After Goshen College students start to speak Spanish, adjust to their host families, learn how to navigate Lima’s chaotic bus system and start to enjoy living in Peru, they increasingly ask one question of their Peru Study-Service Term leaders: “What’s my service assignment and where will it be?”
It’s a natural question because service is an essential component of SST and as important as classroom learning. Service also can be the most challenging and rewarding part of the SST experience. Students get the opportunity to spend six week working for a worthwhile organization and living with a new host family – an experience that can transform lives and lead to new career paths. Just ask any of the more than 7,500 students who have learned and served in 24 countries, including Peru, on SST since 1968.
SST leaders must sift through many variables in order to assign service placements and locations. The service placement is not an internship, but as much as possible should mesh with each student’s skills, experiences and interests. Some students simply ask for a placement where they will be useful, while others put a premium on the kind of work or where they will live – city or small town, mountains, coast or jungle. Some ask to be near a friend or two. But no matter where they will be sent, students understand that in some way, they will be pushed out of their comfort zones.
While Peru SST Co-Directors Richard R. Aguirre and Judy Weaver met with students to determine their preferences, Service Coordinator Willy Villavicencio was busy contacting service organizations and host families in numerous cities, setting it all up.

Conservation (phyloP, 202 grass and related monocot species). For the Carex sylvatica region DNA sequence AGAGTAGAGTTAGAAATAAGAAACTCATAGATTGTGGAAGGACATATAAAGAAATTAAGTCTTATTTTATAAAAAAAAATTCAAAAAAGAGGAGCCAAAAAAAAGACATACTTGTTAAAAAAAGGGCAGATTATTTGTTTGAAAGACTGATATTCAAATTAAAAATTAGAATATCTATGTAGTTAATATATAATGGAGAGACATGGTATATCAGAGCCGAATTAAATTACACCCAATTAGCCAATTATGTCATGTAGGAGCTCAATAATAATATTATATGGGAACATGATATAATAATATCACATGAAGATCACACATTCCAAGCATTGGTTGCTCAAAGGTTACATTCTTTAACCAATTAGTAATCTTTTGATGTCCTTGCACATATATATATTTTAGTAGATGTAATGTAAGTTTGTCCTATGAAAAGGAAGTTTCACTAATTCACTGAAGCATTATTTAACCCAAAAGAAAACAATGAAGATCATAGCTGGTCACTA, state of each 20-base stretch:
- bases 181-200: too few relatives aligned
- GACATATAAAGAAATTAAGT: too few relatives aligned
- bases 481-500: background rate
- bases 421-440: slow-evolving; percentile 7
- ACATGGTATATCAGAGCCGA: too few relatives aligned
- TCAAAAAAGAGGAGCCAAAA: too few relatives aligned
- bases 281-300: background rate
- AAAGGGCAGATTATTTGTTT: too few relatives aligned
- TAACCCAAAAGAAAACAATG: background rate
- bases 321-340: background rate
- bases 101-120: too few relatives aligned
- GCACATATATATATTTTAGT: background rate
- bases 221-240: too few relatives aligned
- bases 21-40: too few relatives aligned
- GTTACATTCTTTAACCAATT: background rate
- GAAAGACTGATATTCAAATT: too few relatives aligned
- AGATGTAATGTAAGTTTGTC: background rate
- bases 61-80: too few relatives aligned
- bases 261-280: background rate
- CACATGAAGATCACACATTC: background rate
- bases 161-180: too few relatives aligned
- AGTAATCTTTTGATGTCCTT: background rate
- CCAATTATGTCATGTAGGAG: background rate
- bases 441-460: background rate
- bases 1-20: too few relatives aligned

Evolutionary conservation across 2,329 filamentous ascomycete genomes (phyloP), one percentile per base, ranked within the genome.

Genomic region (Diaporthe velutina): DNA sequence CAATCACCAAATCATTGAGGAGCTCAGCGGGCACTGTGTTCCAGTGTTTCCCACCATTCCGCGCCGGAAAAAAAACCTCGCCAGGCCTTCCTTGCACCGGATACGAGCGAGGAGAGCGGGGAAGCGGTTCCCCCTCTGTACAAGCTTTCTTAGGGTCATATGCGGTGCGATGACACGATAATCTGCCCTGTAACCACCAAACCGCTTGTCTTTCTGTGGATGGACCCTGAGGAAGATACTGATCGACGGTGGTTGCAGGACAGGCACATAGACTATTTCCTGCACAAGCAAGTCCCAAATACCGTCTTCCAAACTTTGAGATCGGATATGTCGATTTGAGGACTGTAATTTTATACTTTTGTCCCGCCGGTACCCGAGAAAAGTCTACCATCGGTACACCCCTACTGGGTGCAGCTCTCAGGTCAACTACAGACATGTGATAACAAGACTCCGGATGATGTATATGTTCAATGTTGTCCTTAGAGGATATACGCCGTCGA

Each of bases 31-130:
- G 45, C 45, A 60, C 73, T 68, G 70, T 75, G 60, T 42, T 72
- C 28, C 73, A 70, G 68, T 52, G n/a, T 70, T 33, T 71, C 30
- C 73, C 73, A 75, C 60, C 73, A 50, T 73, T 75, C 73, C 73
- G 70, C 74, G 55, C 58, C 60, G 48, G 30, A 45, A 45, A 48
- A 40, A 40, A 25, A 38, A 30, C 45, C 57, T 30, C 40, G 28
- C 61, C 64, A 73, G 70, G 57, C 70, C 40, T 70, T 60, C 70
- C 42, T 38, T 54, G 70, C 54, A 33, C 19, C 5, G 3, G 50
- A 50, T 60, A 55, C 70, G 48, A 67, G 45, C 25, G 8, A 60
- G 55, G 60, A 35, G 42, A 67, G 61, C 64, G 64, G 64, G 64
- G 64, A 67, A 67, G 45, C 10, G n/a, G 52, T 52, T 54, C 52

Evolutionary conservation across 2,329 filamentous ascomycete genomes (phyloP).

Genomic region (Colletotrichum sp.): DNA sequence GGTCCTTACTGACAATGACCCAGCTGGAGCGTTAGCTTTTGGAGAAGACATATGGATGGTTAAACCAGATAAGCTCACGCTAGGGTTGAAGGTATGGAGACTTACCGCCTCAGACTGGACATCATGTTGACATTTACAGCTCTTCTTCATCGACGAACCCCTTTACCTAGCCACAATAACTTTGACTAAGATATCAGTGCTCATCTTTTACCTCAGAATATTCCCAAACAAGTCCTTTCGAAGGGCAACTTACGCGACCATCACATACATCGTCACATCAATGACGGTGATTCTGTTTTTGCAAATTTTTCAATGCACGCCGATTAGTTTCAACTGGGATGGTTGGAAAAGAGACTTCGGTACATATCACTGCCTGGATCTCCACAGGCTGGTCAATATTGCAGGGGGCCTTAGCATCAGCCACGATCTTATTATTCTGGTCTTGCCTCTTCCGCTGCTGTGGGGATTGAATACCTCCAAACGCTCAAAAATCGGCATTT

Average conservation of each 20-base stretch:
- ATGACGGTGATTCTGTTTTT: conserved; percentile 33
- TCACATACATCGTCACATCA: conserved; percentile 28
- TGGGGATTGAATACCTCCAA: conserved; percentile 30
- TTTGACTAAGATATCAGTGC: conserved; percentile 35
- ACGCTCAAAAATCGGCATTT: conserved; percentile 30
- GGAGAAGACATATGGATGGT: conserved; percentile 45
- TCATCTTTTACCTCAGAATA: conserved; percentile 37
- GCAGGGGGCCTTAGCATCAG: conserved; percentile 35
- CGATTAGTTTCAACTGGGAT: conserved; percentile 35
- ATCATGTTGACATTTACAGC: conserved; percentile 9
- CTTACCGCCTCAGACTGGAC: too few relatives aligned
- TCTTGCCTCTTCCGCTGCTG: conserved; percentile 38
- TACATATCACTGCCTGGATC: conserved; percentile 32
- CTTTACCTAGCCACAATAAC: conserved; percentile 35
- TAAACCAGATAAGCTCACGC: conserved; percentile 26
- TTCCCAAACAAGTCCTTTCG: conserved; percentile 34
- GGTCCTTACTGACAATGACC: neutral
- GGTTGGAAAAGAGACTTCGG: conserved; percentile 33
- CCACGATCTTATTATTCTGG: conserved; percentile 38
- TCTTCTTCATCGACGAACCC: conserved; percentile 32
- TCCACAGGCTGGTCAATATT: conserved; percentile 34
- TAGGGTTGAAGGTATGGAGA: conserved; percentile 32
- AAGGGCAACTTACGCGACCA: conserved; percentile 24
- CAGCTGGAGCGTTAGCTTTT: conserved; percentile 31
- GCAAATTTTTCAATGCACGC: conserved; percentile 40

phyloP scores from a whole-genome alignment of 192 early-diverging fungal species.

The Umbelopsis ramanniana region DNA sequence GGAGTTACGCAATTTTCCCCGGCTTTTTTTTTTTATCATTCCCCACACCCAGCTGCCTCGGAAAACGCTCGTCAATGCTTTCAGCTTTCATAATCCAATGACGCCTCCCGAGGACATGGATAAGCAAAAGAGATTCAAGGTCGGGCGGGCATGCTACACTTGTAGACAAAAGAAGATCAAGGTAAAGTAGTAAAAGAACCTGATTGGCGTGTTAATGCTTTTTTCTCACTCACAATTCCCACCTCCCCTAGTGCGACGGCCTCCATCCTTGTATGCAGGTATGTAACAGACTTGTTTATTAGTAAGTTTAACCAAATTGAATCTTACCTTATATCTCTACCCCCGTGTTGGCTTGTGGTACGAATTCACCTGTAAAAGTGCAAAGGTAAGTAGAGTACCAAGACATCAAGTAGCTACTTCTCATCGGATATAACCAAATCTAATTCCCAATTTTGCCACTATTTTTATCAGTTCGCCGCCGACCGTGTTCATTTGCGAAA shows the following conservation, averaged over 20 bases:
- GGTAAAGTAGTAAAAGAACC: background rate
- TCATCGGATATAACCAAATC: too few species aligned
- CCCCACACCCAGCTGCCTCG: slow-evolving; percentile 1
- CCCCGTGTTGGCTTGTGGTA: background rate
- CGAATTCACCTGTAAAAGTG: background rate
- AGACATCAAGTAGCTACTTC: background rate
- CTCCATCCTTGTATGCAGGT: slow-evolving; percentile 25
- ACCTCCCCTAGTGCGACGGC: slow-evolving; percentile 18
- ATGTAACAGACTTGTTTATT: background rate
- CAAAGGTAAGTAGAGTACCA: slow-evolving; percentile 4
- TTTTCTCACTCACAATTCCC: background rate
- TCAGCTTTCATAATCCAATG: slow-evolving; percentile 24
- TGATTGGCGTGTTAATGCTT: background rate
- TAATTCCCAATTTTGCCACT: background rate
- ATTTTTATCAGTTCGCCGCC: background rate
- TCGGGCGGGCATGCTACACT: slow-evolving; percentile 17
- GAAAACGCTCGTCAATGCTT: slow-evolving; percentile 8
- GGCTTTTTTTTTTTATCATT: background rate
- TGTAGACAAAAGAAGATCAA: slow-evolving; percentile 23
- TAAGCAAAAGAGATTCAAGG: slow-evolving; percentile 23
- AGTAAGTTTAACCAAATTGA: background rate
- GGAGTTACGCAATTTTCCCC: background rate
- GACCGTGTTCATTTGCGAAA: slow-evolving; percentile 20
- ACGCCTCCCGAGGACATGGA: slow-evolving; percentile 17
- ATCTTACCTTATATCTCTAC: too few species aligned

Finally, students were invited into a second-story meeting room at la Catedral del Buen Pastor (where classes are held). Directors Judy and Richard had earlier hidden plastic Easter eggs in the room. Inside each egg: the student’s service assignment location and companions.
It didn’t take long for the students to sweep through the room and find all the precious Easter eggs. Afterward, students cracked open the plastic eggs and read their assignments, service locations and companions. They then shared the information with their classmates and found their service locations on a large map.
Before they left Lima, the students came together for several sessions of orientation. They thought about their goals and expectations and discussed how they would handle problems such as too much or not enough work, illness, boredom and homesickness. They expressed the desire to immerse themselves in the experience and get the most out of what may be a once-in-a-lifetime opportunity for some members of the group. For others, it may be the beginning of many future travels and immersion experiences.
We recalled the advice of one of our speakers, Dr. Townsend Cooper, a medical missionary. Dr. Cooper said that to be as helpful as possible in our short six weeks of service, we should keep open eyes and open hearts, pay attention and evaluate. We focus on accompaniment, not accomplishment, as our best gift to our hosts. In the end, we know that we are here in Peru to learn and that we will gain much more than we can ever hope to give.
After the final orientation, the students gave each other hugs and said goodbye to each other. The next day they would be heading out in groups of two to four students, to the cities of Ayacucho, Chiclayo, Tarma, San Ramón, La Merced, Oxapampa and a tiny jungle village named San Miguel.
The first group left the next morning. They came with their Lima host families to the bus station, where there were more hugs and a few tears. The rest left in the evening, on overnight buses. Although it was hard to say goodbye to the Lima host families, the students said they were ready to go and looking forward to the next part of the adventure.